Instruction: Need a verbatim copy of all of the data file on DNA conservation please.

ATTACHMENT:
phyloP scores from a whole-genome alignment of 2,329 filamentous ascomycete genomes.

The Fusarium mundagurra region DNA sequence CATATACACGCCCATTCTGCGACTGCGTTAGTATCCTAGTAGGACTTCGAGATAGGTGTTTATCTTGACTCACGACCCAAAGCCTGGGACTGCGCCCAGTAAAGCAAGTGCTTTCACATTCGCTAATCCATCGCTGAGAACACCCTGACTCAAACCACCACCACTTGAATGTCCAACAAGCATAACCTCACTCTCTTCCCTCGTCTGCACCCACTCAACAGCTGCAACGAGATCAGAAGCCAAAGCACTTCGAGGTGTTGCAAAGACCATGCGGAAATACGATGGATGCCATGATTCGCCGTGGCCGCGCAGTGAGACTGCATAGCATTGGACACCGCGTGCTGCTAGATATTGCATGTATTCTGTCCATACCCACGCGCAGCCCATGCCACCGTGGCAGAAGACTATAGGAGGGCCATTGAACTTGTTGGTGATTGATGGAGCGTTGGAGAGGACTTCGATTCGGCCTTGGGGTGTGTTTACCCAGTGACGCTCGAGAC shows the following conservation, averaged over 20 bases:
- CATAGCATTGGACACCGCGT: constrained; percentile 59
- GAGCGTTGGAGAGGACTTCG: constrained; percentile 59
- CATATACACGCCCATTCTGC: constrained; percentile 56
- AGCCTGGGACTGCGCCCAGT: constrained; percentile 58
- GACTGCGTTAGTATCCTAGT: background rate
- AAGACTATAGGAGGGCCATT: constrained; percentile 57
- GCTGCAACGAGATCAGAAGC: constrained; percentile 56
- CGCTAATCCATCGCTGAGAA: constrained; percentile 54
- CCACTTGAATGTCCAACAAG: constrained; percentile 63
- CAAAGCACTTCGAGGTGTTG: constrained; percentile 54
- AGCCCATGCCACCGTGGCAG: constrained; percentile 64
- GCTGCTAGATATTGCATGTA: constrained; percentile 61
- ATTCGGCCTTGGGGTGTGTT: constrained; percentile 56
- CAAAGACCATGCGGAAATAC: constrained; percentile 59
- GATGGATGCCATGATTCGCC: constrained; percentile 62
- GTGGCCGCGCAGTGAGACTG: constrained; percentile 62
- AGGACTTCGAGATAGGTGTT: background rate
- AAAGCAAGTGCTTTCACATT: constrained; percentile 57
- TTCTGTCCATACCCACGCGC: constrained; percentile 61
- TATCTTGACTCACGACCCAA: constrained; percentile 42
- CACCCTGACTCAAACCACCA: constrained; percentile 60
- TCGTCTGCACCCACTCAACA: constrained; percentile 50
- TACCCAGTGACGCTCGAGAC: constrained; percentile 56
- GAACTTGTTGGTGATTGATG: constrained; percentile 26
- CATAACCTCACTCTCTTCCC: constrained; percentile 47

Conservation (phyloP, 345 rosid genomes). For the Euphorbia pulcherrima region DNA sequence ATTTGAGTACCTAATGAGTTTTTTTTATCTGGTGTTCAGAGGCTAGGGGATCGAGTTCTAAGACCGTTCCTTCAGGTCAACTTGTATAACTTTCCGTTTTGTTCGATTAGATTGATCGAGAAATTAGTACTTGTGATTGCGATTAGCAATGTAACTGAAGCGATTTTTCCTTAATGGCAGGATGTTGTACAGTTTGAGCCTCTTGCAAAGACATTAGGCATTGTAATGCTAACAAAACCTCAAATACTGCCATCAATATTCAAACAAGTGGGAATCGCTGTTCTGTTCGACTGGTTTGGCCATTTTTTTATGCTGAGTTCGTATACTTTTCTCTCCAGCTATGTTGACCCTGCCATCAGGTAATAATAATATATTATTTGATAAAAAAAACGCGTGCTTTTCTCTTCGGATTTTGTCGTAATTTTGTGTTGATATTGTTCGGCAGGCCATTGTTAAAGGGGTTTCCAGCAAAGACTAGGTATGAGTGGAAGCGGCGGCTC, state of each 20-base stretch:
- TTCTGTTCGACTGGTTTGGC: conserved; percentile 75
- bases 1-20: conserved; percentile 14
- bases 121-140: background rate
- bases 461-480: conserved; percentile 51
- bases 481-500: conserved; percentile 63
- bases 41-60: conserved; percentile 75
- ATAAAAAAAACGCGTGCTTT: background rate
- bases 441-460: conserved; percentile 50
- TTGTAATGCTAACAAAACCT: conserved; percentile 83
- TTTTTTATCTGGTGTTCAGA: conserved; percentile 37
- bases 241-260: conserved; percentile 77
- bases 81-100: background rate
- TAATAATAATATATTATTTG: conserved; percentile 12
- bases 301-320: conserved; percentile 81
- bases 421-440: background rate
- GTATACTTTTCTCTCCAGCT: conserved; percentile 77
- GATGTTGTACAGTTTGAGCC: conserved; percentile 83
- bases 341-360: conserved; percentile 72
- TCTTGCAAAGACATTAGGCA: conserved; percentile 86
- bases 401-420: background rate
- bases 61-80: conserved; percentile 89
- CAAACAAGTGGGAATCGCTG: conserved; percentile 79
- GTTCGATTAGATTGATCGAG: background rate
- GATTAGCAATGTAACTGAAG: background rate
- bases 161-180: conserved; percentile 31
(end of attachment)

phyloP scores from a whole-genome alignment of 2,329 filamentous ascomycete genomes.

The Fusarium mundagurra region DNA sequence CATATACACGCCCATTCTGCGACTGCGTTAGTATCCTAGTAGGACTTCGAGATAGGTGTTTATCTTGACTCACGACCCAAAGCCTGGGACTGCGCCCAGTAAAGCAAGTGCTTTCACATTCGCTAATCCATCGCTGAGAACACCCTGACTCAAACCACCACCACTTGAATGTCCAACAAGCATAACCTCACTCTCTTCCCTCGTCTGCACCCACTCAACAGCTGCAACGAGATCAGAAGCCAAAGCACTTCGAGGTGTTGCAAAGACCATGCGGAAATACGATGGATGCCATGATTCGCCGTGGCCGCGCAGTGAGACTGCATAGCATTGGACACCGCGTGCTGCTAGATATTGCATGTATTCTGTCCATACCCACGCGCAGCCCATGCCACCGTGGCAGAAGACTATAGGAGGGCCATTGAACTTGTTGGTGATTGATGGAGCGTTGGAGAGGACTTCGATTCGGCCTTGGGGTGTGTTTACCCAGTGACGCTCGAGAC shows the following conservation, averaged over 20 bases:
- CATAGCATTGGACACCGCGT: constrained; percentile 59
- GAGCGTTGGAGAGGACTTCG: constrained; percentile 59
- CATATACACGCCCATTCTGC: constrained; percentile 56
- AGCCTGGGACTGCGCCCAGT: constrained; percentile 58
- GACTGCGTTAGTATCCTAGT: background rate
- AAGACTATAGGAGGGCCATT: constrained; percentile 57
- GCTGCAACGAGATCAGAAGC: constrained; percentile 56
- CGCTAATCCATCGCTGAGAA: constrained; percentile 54
- CCACTTGAATGTCCAACAAG: constrained; percentile 63
- CAAAGCACTTCGAGGTGTTG: constrained; percentile 54
- AGCCCATGCCACCGTGGCAG: constrained; percentile 64
- GCTGCTAGATATTGCATGTA: constrained; percentile 61
- ATTCGGCCTTGGGGTGTGTT: constrained; percentile 56
- CAAAGACCATGCGGAAATAC: constrained; percentile 59
- GATGGATGCCATGATTCGCC: constrained; percentile 62
- GTGGCCGCGCAGTGAGACTG: constrained; percentile 62
- AGGACTTCGAGATAGGTGTT: background rate
- AAAGCAAGTGCTTTCACATT: constrained; percentile 57
- TTCTGTCCATACCCACGCGC: constrained; percentile 61
- TATCTTGACTCACGACCCAA: constrained; percentile 42
- CACCCTGACTCAAACCACCA: constrained; percentile 60
- TCGTCTGCACCCACTCAACA: constrained; percentile 50
- TACCCAGTGACGCTCGAGAC: constrained; percentile 56
- GAACTTGTTGGTGATTGATG: constrained; percentile 26
- CATAACCTCACTCTCTTCCC: constrained; percentile 47

Conservation (phyloP, 345 rosid genomes). For the Euphorbia pulcherrima region DNA sequence ATTTGAGTACCTAATGAGTTTTTTTTATCTGGTGTTCAGAGGCTAGGGGATCGAGTTCTAAGACCGTTCCTTCAGGTCAACTTGTATAACTTTCCGTTTTGTTCGATTAGATTGATCGAGAAATTAGTACTTGTGATTGCGATTAGCAATGTAACTGAAGCGATTTTTCCTTAATGGCAGGATGTTGTACAGTTTGAGCCTCTTGCAAAGACATTAGGCATTGTAATGCTAACAAAACCTCAAATACTGCCATCAATATTCAAACAAGTGGGAATCGCTGTTCTGTTCGACTGGTTTGGCCATTTTTTTATGCTGAGTTCGTATACTTTTCTCTCCAGCTATGTTGACCCTGCCATCAGGTAATAATAATATATTATTTGATAAAAAAAACGCGTGCTTTTCTCTTCGGATTTTGTCGTAATTTTGTGTTGATATTGTTCGGCAGGCCATTGTTAAAGGGGTTTCCAGCAAAGACTAGGTATGAGTGGAAGCGGCGGCTC, state of each 20-base stretch:
- TTCTGTTCGACTGGTTTGGC: conserved; percentile 75
- bases 1-20: conserved; percentile 14
- bases 121-140: background rate
- bases 461-480: conserved; percentile 51
- bases 481-500: conserved; percentile 63
- bases 41-60: conserved; percentile 75
- ATAAAAAAAACGCGTGCTTT: background rate
- bases 441-460: conserved; percentile 50
- TTGTAATGCTAACAAAACCT: conserved; percentile 83
- TTTTTTATCTGGTGTTCAGA: conserved; percentile 37
- bases 241-260: conserved; percentile 77
- bases 81-100: background rate
- TAATAATAATATATTATTTG: conserved; percentile 12
- bases 301-320: conserved; percentile 81
- bases 421-440: background rate
- GTATACTTTTCTCTCCAGCT: conserved; percentile 77
- GATGTTGTACAGTTTGAGCC: conserved; percentile 83
- bases 341-360: conserved; percentile 72
- TCTTGCAAAGACATTAGGCA: conserved; percentile 86
- bases 401-420: background rate
- bases 61-80: conserved; percentile 89
- CAAACAAGTGGGAATCGCTG: conserved; percentile 79
- GTTCGATTAGATTGATCGAG: background rate
- GATTAGCAATGTAACTGAAG: background rate
- bases 161-180: conserved; percentile 31